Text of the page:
What is a mainframe ?
people's experience with computers nowadays starts with a Personal
Computer, or might have started with a micro computer. At some stage,
in their professional life, many people work on a mainframe computer
without fully (or even partially) understanding the nature of the
machine they are working on. This can often taint their understanding of the system on which they work, and reduce confidence and appeal.
To many people the mainframe appears as a lumbering monolith, lacking
scroll bars, smooth scrolling, mouse support, and general dialogues
with the look and feel of their usual operating system (e.g. Windows).
Yet systems continue to be developed for the mainframe, not only to
crunch billions of records of data and provide a subset for working
with on the PC, but also with a front end system that necessitates
using the system.
Users can be forgiven for asking why the mainframe is so unweildly when
compared to the environment provided by their desktop PC. The
reason is in the architecture of the mainframe, and why it is set up in
To envisage a mainframe, start with your desktop PC, and strip away the
keyboard, mouse, and display. Take away everything else until you're
just left with the base unit. Opening up the base unit, you'd find a
sound card - that can be removed as well (the only sound a mainframe
can muster is to tell your desktop to go beep !).
Also take away the graphics card, and replace it with a model more akin
to something you might have found on a micro computer 30 years ago.
Your PC probably operates on a display resolution of 1024 by 768 pixels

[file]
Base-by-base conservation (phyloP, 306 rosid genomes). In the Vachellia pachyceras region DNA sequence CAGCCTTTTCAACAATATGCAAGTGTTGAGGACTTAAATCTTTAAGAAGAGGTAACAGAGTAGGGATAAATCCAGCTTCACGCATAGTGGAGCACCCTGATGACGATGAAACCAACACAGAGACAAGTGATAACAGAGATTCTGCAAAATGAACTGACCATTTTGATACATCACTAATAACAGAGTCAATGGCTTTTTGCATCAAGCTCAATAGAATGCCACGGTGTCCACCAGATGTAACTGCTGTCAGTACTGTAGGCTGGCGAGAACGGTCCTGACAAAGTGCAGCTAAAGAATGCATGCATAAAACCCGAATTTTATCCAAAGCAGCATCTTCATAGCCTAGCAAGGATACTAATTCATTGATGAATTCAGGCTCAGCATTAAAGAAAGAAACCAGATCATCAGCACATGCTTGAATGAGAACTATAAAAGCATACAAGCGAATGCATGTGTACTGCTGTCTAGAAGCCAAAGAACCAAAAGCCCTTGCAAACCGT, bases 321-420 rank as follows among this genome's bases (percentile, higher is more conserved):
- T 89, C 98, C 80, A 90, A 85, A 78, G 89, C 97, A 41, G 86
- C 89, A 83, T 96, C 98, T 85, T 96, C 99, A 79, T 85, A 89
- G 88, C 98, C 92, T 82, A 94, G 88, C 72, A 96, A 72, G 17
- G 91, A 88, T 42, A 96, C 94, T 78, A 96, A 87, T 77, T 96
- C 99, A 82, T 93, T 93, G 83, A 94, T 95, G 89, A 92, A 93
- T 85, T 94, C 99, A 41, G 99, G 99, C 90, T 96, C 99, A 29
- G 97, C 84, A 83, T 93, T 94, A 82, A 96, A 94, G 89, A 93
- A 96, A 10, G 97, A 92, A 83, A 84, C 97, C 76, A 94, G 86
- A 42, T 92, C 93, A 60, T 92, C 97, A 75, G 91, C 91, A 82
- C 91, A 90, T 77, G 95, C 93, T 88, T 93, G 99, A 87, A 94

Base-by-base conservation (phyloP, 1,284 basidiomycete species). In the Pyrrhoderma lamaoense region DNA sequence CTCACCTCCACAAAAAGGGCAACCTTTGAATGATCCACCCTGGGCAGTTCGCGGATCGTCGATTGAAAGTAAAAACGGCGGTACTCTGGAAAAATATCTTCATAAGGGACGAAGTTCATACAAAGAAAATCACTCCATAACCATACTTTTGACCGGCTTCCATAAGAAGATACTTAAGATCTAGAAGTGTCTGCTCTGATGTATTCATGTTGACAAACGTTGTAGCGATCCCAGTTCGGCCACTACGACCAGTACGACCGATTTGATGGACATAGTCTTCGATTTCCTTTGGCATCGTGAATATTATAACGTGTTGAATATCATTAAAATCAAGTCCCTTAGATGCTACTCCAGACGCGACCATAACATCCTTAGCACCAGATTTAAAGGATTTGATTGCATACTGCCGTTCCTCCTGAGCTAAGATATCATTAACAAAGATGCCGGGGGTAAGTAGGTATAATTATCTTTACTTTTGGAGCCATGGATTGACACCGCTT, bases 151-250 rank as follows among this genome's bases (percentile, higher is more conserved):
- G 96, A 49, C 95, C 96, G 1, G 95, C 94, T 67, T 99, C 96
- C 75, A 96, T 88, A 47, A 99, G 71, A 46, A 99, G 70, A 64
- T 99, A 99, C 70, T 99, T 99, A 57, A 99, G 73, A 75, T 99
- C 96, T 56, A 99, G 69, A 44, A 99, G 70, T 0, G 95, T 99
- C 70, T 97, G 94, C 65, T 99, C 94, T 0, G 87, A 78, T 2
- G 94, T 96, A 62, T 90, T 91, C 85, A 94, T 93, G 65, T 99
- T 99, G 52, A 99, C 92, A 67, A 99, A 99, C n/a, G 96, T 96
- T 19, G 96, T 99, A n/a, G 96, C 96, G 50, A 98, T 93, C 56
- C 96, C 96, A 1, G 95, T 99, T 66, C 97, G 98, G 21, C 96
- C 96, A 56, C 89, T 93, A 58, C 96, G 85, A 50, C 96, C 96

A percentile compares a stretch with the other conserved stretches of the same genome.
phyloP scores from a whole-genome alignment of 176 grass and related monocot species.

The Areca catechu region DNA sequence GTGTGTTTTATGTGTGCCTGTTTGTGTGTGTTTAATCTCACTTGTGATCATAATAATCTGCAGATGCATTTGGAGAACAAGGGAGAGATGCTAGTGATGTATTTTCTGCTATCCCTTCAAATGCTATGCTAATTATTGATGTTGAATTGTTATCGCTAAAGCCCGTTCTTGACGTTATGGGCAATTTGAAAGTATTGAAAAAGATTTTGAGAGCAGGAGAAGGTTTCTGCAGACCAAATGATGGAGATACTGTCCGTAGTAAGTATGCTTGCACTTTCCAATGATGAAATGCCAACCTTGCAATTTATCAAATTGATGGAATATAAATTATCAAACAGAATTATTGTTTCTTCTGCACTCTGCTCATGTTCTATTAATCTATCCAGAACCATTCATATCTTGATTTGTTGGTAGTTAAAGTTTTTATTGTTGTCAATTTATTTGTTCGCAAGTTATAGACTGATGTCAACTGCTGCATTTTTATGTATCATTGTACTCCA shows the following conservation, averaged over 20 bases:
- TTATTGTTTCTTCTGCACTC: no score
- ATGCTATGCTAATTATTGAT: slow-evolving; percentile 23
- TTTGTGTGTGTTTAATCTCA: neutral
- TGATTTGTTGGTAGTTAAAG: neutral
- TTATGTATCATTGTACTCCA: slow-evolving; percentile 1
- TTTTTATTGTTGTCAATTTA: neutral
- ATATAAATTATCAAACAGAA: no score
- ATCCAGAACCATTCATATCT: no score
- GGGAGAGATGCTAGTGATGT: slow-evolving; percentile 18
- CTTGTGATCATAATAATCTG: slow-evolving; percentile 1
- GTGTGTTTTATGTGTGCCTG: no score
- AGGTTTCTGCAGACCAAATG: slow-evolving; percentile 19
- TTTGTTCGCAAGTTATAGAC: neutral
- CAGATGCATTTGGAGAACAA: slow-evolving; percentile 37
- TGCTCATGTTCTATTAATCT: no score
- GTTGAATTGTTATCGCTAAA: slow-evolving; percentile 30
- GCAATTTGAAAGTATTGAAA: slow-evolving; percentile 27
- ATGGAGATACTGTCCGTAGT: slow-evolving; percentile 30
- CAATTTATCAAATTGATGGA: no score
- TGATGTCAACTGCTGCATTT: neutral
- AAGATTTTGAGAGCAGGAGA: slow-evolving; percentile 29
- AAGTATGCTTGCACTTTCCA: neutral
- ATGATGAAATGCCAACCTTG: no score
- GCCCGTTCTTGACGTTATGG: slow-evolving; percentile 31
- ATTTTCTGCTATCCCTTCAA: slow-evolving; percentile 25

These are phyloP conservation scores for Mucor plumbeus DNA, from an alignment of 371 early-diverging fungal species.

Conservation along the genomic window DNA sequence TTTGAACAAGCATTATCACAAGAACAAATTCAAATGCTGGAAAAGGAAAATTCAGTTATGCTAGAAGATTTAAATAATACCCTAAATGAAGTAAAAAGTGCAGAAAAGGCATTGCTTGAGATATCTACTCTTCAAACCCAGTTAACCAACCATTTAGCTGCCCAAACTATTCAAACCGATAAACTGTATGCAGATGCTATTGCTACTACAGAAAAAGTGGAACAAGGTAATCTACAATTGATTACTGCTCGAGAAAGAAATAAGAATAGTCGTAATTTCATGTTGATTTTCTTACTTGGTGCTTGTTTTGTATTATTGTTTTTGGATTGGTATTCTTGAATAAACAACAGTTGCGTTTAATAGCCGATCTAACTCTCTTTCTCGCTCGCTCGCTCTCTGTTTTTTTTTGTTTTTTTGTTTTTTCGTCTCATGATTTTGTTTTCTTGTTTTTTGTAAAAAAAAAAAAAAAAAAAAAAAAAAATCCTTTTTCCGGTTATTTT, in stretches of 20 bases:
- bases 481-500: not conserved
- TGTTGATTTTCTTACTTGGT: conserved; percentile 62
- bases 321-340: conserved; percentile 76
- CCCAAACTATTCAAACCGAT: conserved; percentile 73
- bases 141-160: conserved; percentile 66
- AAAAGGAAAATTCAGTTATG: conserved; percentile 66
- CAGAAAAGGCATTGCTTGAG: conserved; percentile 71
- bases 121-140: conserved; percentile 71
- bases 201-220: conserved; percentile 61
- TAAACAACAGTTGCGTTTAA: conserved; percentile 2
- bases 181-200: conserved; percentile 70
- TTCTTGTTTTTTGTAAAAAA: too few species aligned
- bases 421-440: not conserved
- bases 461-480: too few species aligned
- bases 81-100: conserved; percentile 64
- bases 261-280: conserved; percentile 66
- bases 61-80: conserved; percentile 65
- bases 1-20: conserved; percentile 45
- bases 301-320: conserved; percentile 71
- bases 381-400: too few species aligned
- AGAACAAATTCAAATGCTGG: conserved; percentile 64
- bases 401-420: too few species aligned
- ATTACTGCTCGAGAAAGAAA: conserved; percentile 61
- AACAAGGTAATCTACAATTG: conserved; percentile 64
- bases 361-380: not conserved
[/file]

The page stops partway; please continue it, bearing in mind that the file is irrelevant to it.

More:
(786,432 dots), each of which may have a colour quality of 32 bits -
i.e. up to 232 (4,294,967,296) different colours. If you're
lucky, your mainframe screen will be represented by 80 characters wide,
by 43 deep (3,440 characters), with up to 255 different characters
available, and 16 different colours. Your PC's graphics card is capable
of controlling this fantastic screen display and moving colours and
dots around to animate to better than movie quality, for presentations,
games and multi-media. The mainframe generally doesn't try to match
this at all. It expects that the norm will be to display straight
numbers or text that it has taken from some huge database, for hundreds
of users at once, who may be based many miles away. Rather than try and
send those billions of colours for thousands of pixels down a
communications line for hundreds of users at once, in real time, it
sensibly limits the display to text. It is possible for mainframes to
send graphics for things such as charts to users, if their desktop PC
has a mainframe "emulator" which supports this, but this feature is
Now take the memory card that's available on your machine and replace
it with a more sophisticated version that's about half the size of your
desk. Most mainframe allows each of its hundreds of users around 64Mb
of memory directly available.
Take out the hard disk and replace it with one about 20 times the size
(my desktop PC at work has around 3.5Gb of space, a mainframe 3390
model 9 disk unit allows up to 70Gb of storage). Add another 7 read
heads to this, so that the disk can be read in several places at once.
Ramp up the speed that the disk operates by about 10 times because the
mainframe disks operates far far faster. Multiply the result several
thousand times, because most mainframe installations hold tera-bytes of
storage on disk.
Add a robot which allows data to be taken off those disks and stored on
slower tapes (much in the same way as you might archive data by burning